I’ve always wanted to have kids, three girls to be exact. I’ve had names picked out since the age of 12 (OK, so those names have changed several times, but still, I’ve been choosing names for what seems like forever). On my 21st birthday, I remember shocking my dad with the news that having kids would come first–even before the family business.
Fast forward to now. At the age of 32 and recently married, I’m not sure I want kids anymore.
In my early 20s, having children was not an if but a when. I was just waiting for the right time. Then, at 24, my long-term six-year relationship ended, and I got really sick.
I woke up one morning feeling ill. This lasted for six weeks. Six weeks of violent throwing up every morning and a complete loss of appetite. Six weeks of having every test under the sun, six weeks of my arms becoming pincushions and of massive weight loss. Six weeks with no answers. Six weeks living in my parent’s house with my head buried in their couch because any activity was overwhelming and made me ill.
Five hospital visits, eight different doctors, more tests than I can count, and no one could tell me what was wrong.
I moved back into my parents’ house and from my bed I watched as they took care of me. As I freaked out about my illness, I wondered how they were coping. What were they thinking? How were they not falling apart with worry?
And that’s when I realized that if the roles were reversed–if it were me, caring for my sick child–I would be a blubbering, crumbling mess. I realized I wouldn’t be able to cope if my child was ill (or worse). From that day on, it seemed my dream of having children was over.
With no other answers, the doctors eventually diagnosed me with IBS (irritable bowel syndrome) caused by stress. My mum sent me home. For three months, I did not work as I tried to regain my strength. Every morning for nearly a year I would wake up and assess how I felt before I struggled out of bed. I tried “de-stressing,” I tried elimination diets, I saw a psychologist, but I still felt sick.
Growing up, I was very lucky. I didn’t know anyone that was seriously ill, and no one close to me had passed away. It seemed that my family was invincible.
And then suddenly, I knew what the inside of an emergency room looked like. I knew how long it takes to get an appointment to see a specialist, and how difficult it is to wait for those results.
Suddenly, it was real. And if it could happen to me, then it could happen to my family, it could happen to my child.
I see sick children in the media all the time. I see parents sitting by hospital beds praying that they will see their children grow up. I watch as parents hold it together and do what it is they must do. I mourn for every sick child, and every death that I hear about. And I fear that if it were my child who suffered, I just wouldn’t survive it.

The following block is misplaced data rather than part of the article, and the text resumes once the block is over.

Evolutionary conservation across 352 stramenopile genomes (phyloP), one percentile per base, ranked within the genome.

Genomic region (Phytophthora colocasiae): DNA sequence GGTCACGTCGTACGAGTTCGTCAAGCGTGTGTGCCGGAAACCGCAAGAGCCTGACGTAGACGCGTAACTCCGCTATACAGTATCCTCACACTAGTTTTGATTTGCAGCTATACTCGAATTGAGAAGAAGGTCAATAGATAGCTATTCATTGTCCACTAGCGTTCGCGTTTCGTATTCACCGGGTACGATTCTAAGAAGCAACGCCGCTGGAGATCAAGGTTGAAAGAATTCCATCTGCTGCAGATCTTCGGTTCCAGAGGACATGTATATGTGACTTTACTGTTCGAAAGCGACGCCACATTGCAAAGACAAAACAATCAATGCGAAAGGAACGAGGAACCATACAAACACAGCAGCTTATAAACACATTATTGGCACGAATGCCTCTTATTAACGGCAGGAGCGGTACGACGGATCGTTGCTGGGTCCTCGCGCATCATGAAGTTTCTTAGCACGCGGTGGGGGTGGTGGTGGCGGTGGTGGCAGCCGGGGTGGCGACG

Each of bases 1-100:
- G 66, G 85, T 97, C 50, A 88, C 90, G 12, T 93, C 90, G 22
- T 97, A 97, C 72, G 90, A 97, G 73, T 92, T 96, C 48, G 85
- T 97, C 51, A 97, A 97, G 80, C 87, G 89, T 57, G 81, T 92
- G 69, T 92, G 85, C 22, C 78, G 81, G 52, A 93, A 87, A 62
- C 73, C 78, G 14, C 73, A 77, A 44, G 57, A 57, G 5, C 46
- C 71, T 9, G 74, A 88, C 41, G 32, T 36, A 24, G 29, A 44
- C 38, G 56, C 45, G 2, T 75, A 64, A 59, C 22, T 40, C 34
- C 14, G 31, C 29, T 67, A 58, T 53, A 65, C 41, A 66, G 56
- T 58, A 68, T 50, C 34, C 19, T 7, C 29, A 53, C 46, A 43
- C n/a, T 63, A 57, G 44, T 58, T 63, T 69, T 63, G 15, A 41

And yet, maybe I would surprise myself and have the strength my own mother had. She watched as her 25-year-old daughter failed to keep any food down. She sat in the specialist’s waiting room, waiting for the test results that might have spelled the end of her world. She managed to stay solid and hold it together when her daughter was so scared she was crying uncontrollably, almost convulsing in fear.
And there’s more than just the fear of having a child who might fall ill. There’s also the question of whether I am well enough myself to be a parent. How do you raise a child when some days you are too sick to get out of bed before lunchtime? Is it fair to bring children into a world where mum doesn’t feel like going out and playing in the park? How do you tell your child to stop bouncing around or swiveling on the chair because they are making mummy nauseous? How do you soothe a sick child when you yourself cannot get out of bed? What happens when the stress of raising a child gets too much and it actually makes you sick?
When I first got sick I was thankful that I could fall apart and it didn’t matter. I didn’t have a partner or kids who were relying on me to be there for them. I could lie on my parents’ couch all day, every day, for six weeks.
Seven years later, and I do have a partner. I also have only a few more childbearing years left, and I know it is time to decide.
I am getting stronger and better at managing my body. I was eventually diagnosed with Pyrrole Disorder, which has answered many questions. Last week I began a new treatment. Life is (mostly) getting better.
And some things have not changed. I am still obsessed with babies. I still want to experience a life growing inside of me. I am addicted to parenting blogs and I still dream about the ideal name for my child.
But I am plagued with fear. I am torn.
The time has come to make a decision, and I just don’t know which path to take.